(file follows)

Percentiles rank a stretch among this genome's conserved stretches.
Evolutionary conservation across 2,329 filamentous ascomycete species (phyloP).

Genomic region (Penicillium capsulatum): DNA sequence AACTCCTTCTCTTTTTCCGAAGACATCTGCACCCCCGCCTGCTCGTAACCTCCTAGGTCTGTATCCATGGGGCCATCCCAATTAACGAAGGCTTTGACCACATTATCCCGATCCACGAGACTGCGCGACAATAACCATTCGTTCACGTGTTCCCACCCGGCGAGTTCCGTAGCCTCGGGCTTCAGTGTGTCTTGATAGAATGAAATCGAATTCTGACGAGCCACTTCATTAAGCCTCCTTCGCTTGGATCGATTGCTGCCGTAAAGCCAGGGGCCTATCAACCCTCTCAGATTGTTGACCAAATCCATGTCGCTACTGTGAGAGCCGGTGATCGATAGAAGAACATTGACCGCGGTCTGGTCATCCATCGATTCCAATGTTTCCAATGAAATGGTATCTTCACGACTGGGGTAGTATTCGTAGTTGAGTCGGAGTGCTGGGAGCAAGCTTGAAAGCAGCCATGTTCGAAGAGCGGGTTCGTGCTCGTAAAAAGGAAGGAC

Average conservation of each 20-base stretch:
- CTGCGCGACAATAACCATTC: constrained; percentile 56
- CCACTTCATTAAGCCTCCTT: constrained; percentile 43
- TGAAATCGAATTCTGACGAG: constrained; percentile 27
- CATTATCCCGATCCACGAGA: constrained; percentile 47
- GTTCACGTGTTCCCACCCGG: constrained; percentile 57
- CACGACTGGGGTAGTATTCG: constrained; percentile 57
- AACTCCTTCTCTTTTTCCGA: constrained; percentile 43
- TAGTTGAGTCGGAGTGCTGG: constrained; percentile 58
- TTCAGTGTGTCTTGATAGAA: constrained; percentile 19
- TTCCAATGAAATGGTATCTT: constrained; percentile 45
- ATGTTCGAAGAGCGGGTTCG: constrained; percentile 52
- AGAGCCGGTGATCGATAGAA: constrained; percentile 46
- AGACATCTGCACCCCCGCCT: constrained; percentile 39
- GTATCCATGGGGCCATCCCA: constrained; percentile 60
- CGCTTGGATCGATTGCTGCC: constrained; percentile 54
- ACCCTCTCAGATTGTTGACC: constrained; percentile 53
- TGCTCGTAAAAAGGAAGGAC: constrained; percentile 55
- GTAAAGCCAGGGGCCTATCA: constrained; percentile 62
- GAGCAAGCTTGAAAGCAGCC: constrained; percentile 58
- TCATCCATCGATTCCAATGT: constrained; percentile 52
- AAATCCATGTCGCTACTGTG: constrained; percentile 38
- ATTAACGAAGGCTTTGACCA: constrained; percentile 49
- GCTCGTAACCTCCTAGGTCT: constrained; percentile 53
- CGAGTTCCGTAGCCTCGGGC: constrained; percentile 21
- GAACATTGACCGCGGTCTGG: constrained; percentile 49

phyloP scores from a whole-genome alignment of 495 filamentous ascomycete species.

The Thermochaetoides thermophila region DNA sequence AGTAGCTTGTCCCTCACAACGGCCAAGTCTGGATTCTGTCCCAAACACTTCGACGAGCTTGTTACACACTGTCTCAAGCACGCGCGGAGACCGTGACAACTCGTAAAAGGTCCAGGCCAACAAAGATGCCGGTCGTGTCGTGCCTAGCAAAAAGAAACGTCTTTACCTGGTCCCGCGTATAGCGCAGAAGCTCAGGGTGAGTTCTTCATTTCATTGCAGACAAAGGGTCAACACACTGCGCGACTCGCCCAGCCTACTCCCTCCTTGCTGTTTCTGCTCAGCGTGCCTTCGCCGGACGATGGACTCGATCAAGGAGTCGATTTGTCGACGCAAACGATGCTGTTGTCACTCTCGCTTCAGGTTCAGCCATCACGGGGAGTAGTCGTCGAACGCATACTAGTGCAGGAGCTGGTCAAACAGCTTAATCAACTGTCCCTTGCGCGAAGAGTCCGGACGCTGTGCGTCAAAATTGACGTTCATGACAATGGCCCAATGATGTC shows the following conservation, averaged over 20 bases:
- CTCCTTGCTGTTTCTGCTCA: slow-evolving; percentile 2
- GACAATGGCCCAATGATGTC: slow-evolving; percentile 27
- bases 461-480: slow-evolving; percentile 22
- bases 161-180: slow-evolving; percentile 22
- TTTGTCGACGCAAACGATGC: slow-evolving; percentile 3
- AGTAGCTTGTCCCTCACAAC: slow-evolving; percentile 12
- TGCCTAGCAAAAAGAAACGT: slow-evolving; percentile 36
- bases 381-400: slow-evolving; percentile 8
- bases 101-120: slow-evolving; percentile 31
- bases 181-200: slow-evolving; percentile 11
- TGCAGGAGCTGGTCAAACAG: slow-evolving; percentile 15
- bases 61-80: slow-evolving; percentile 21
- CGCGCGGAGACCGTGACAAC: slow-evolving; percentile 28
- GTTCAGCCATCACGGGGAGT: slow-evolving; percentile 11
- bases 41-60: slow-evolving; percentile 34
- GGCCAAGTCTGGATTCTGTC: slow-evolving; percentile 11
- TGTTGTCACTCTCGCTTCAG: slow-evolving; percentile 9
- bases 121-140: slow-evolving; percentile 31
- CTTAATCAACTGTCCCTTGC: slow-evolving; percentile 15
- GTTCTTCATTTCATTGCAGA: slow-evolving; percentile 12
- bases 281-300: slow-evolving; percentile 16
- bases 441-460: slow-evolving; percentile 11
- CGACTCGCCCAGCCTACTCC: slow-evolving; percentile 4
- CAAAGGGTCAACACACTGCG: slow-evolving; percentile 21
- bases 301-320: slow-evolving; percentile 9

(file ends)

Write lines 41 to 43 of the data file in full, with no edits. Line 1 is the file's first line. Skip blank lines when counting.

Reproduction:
- bases 181-200: slow-evolving; percentile 11
- TGCAGGAGCTGGTCAAACAG: slow-evolving; percentile 15
- bases 61-80: slow-evolving; percentile 21